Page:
Feel Like A Sucker? Flawed Refugee System Leaves Canadians With Little Confidence

Feel Like A Sucker? Flawed Refugee System Leaves Canadians With Little Confidence

Mindy Jacobs
Edmonton Sun
December 14, 2007

If it weren't for eagle-eyed citizens, a rapist who went on the lam while under a deportation order might still be missing.

The Immigration Refugee Board may be naive — an adjudicator released Sudan-born refugee Samuel Martin Luin last week, presumably figuring he didn't need to be detained.

But everyone else in Canada knows better. The 23-year-old, who's accumulated at least 16 convictions since he sought sanctuary in Canada five years ago, probably doesn't want to go back home to Sudan. No surprise, then, that he didn't bother showing as required at an Edmonton probation office on Monday.

He's back in custody — for now — on a charge of breach of recognizance after he was spotted at an Edmonton job site yesterday morning and tipsters called the cops.

But will the authorities be able to keep him in jail? Or will he disappear again, as have thousands of refugees over the years who have been ordered deported? Canada is so nice, people play us for suckers. And politicians wonder why Canadians have little faith in our refugee system.

This case should be a slam dunk. Luin, a permanent resident, was jailed in July 2006 for the sexual assault of a 19-year-old woman and completed his sentence last month. Ever since he was convicted, the Canada Border Services Agency (CBSA) has been working behind the scenes to get him booted out of the country.

But removal orders take time. In the case of a refugee, for instance, officials need a so-called danger opinion from Public Safety Minister Stockwell Day that the subject of the removal order is a danger to the public.

Luin appears to fit the bill. As well as the rape, his convictions include assault with a weapon and assault causing bodily harm.

While in jail for the rape, he was involved in seven different incidents in which he assaulted other inmates, the IRB adjudicator noted last week before releasing Luin.

“These reports outline a large number of incidents — ranging from blatant disrespect for correctional officers, to assaults on other inmates, to two assaults on correctional staff,” he observed.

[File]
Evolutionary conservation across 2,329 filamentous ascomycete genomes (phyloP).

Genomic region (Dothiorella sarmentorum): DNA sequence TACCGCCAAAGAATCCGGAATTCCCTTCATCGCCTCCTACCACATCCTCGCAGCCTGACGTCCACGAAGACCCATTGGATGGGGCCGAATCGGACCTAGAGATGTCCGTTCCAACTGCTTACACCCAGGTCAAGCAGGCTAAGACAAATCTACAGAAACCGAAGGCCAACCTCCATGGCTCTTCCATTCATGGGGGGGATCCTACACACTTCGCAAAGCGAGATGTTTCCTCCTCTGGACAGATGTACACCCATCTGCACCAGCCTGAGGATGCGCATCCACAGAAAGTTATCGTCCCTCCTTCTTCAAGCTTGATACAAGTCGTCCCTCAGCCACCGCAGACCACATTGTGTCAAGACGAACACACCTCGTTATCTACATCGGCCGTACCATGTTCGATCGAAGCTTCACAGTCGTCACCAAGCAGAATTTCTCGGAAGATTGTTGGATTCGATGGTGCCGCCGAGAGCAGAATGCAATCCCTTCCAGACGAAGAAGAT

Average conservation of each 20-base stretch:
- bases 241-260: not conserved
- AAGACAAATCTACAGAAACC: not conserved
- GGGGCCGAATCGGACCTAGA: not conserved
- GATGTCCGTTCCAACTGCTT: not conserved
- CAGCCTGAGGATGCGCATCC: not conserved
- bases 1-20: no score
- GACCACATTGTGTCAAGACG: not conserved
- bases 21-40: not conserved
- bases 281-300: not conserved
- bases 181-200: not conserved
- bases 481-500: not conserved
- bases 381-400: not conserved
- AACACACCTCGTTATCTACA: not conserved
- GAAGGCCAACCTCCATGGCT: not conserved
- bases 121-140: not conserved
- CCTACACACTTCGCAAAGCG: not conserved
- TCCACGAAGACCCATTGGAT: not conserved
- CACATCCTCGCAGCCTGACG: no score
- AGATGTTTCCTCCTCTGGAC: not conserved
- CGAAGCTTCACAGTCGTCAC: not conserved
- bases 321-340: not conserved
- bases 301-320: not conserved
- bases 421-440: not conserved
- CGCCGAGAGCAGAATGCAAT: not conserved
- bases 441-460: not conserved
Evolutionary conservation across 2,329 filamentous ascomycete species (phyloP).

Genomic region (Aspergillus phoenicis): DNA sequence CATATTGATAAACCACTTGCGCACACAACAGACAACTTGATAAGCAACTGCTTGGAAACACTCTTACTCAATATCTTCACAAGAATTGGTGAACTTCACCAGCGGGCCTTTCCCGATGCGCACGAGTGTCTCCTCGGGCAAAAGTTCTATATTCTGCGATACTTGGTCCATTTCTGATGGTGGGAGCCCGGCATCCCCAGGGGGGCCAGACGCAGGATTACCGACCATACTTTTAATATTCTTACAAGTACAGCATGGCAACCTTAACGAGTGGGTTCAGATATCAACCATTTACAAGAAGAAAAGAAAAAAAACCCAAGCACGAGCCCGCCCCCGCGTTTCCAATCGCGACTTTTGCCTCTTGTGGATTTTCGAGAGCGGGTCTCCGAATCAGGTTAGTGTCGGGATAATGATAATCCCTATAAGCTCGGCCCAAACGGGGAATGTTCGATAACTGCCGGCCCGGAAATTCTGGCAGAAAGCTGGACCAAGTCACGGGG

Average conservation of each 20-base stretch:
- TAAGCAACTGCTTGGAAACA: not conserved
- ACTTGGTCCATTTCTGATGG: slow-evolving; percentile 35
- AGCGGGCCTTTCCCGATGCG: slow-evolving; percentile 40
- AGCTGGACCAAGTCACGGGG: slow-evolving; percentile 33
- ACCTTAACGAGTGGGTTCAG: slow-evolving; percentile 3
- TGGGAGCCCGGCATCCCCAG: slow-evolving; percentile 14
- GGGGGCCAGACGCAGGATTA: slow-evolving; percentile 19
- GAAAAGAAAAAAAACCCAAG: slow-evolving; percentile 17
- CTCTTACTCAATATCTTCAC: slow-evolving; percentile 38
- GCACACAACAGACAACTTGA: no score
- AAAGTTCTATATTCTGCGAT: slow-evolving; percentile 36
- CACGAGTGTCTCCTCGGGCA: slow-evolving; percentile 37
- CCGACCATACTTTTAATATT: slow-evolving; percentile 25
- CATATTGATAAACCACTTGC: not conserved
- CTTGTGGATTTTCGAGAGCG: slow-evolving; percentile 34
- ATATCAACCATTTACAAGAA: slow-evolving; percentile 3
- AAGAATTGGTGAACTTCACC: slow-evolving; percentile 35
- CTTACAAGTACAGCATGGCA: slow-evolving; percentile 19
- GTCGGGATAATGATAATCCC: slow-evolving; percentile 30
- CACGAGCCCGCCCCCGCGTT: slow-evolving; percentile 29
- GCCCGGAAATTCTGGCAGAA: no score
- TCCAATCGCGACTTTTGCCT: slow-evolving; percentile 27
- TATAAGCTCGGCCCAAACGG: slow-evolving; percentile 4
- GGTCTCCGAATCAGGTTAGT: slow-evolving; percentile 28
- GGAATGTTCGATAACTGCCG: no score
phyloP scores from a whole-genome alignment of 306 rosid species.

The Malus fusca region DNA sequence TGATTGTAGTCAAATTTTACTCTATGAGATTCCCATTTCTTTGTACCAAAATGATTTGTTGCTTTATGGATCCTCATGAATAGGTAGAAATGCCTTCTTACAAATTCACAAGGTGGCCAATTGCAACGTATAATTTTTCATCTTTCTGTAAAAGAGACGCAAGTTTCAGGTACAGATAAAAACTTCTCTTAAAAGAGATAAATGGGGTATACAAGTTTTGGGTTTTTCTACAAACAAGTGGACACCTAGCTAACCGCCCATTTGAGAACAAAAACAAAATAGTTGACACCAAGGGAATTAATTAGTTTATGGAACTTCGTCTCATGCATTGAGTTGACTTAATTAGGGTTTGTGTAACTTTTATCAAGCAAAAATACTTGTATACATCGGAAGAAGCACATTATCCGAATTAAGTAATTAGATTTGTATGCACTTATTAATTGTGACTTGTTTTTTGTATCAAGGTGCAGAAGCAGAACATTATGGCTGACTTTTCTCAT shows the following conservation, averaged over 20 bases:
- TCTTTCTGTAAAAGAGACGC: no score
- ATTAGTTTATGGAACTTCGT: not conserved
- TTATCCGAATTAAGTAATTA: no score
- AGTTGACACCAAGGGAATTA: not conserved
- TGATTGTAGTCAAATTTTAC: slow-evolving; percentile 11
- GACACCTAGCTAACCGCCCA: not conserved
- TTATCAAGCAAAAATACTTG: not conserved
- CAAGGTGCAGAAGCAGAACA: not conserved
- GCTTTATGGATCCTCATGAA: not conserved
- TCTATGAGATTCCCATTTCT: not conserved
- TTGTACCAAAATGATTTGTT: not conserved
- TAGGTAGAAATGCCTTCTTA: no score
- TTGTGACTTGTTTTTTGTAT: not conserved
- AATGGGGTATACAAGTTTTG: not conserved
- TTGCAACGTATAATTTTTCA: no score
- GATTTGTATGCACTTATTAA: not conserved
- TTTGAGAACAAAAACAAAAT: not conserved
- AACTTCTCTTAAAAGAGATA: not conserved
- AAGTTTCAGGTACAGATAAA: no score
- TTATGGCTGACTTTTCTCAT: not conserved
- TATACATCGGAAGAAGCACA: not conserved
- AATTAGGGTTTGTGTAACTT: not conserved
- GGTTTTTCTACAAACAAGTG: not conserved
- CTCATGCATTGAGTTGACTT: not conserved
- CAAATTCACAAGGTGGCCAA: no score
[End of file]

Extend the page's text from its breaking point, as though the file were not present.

But it can take up to 18 months to get a danger opinion from Ottawa so the adjudicator released Luin on several conditions, including that he report as directed for removal arrangements. Yeah, that's worked so well in the past.

“We argued for his continued detention on the fact that he was a danger to the public and the fact that he was a flight risk,” CBSA spokesman Lisa White said yesterday. “We presented our case and the IRB (decided) to let him go.”

IRB spokesman Melissa Anderson said people can't be kept in detention if there's no reasonable indication that they're about to be deported.

“Detention must not be indeterminate,” she explained. The IRB does consider the public safety aspect, she added, but the adjudicator felt there was an alternative to detention — reporting conditions.


I asked her if the IRB wasn't naive in this case. “I have no opinion. Our members make decisions in accordance with the law. Our cases speak for themselves,” she said. They sure do.

Meanwhile, Canadians must be wondering why it's so difficult to deport people who are clearly dangerous.

“We're the patsies of the world,” quipped James Bissett, a former head of the Canadian Immigration Service.

“We let everybody make a (refugee) claim,” he commented. “We can't keep anybody out and, at the same time, it's extremely difficult, if not impossible, to kick people out.”